Project Title: Proteomic signatures of synaptic vulnerability and resilience in Alzheimer’s Disease
Supervisor: Dr Samuel Barnes
Location: Level 5, Burlington Danes Building, Hammersmith Campus, Du Cane Road, W12 0NN

About Me

I am a PhD student in Dr. Samuel Barnes’ group with a research focus on the synaptic changes related to Alzheimer’s disease (AD). 

I graduated from China Medical University with a master’s degree in clinical medicine. In my previous study I have developed a strong interest on neuroscientific research, especially on AD, and therefore I am eagerly to pursue a PhD on this field. Here at Imperial College London, my project aims to find out the proteomic signatures relevant to the vulnerability and resilience of synapses in AD pathogenesis by utilizing both super-resolution and multiplexing strategies.


  • Bachelor of Medicine in Clinical Medicine, China Medical University
  • Master of Medicine in Clinical Medicine (Internal Medicine), China Medical University

Research Interests 

Synaptic alterations play a critical role in the development of AD. However, the limited size and the complex protein composition of synaptic puncta make them challengeable to be investigated, and the molecular identities for synaptic vulnerability or resilience in AD pathogenesis remains unclear.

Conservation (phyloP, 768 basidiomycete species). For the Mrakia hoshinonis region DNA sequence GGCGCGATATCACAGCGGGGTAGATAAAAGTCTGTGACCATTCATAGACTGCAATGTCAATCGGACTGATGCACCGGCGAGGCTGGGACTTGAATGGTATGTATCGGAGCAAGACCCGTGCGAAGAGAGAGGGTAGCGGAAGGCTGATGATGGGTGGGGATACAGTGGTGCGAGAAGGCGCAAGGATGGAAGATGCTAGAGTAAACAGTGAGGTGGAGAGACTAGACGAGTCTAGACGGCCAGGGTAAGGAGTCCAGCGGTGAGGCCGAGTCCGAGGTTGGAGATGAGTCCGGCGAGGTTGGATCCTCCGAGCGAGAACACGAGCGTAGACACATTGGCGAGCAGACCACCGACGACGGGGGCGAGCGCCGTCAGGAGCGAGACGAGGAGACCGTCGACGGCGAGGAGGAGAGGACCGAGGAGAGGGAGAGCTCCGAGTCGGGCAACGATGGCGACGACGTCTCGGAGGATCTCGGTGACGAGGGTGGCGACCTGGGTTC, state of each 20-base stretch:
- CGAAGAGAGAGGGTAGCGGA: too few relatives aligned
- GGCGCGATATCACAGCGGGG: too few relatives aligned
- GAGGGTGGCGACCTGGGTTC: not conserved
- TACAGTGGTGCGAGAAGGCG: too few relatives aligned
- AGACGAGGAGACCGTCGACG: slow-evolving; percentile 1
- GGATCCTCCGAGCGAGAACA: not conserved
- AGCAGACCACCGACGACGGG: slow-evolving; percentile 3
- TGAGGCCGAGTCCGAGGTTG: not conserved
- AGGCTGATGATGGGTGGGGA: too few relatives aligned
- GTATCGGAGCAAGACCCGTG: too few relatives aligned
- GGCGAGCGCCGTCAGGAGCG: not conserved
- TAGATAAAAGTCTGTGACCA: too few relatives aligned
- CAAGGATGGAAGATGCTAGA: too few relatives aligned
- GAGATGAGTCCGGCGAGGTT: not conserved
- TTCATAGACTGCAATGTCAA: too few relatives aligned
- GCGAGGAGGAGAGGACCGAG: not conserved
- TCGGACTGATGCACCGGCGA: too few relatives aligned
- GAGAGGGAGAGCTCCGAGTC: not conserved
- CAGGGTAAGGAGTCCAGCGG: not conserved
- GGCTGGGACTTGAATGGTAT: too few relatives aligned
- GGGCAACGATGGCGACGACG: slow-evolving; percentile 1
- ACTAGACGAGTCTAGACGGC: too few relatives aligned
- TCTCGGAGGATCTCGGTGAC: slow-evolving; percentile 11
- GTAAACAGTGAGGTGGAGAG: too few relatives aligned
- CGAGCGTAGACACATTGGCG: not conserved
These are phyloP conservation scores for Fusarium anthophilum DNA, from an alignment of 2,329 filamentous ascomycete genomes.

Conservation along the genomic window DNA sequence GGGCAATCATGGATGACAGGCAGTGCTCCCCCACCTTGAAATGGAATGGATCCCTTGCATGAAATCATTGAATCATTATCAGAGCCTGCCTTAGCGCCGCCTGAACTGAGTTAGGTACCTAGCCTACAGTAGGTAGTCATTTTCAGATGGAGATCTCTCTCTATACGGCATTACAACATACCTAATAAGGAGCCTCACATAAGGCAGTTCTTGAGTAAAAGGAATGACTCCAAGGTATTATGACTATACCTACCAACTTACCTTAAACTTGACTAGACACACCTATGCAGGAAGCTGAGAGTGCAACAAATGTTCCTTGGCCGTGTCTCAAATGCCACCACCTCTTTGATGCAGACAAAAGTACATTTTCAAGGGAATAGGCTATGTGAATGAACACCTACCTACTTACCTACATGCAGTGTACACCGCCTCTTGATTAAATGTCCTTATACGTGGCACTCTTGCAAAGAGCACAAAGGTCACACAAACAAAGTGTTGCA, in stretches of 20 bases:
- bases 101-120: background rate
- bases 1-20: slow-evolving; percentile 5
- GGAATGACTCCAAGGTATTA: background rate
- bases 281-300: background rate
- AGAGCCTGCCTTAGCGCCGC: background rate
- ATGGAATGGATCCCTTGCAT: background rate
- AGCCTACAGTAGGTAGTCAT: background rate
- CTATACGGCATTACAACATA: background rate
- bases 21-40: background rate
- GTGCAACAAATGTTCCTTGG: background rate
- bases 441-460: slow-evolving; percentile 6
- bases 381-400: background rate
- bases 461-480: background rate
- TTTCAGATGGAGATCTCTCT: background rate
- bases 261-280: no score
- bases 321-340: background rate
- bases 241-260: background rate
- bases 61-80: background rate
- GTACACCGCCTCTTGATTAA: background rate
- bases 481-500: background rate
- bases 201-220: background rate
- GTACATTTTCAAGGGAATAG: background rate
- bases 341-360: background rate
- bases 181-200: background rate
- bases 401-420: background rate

To address this issue, super-resolution strategies such as expansion microscopy as well as multiplexing techniques such as Imaging Mass Cytometry (IMC) and cycle immunofluorescence (cycle-IF) are utilized in my project to explore the proteomic changes of synapses in AD. Specifically, expansion microscopy enables the uniform enlargement of tissue specimen in each dimension for about 4 folds to overcome the resolution limit of conventional optical microscopes; IMC screens up to 35 protein markers in one scan by utilizing metal-tagged antibodies; cycle-IF shows the expression of interested proteins with better Z-resolution. These techniques, together with in vivo studies such as 2-photon calcium imaging on mouse models, will shed light on understanding the mechanisms underlying synaptic alterations in AD and subsequently identify potential therapeutic targets for dementia. 

Selected publications

Wang X, Zheng W. Ca2+ homeostasis dysregulation in Alzheimer's disease: a focus on plasma membrane and cell organelles. FASEB J. 2019 Jun;33(6):6697-6712. doi: 10.1096/fj.201801751R

Wang X, Li W, Zhou J, et al. Smoking and sleep apnea duration mediated the sex difference in daytime sleepiness in OSA patients. Sleep Breath. 2021 Mar;25(1):289-297. doi: 10.1007/s11325-020-02109-x

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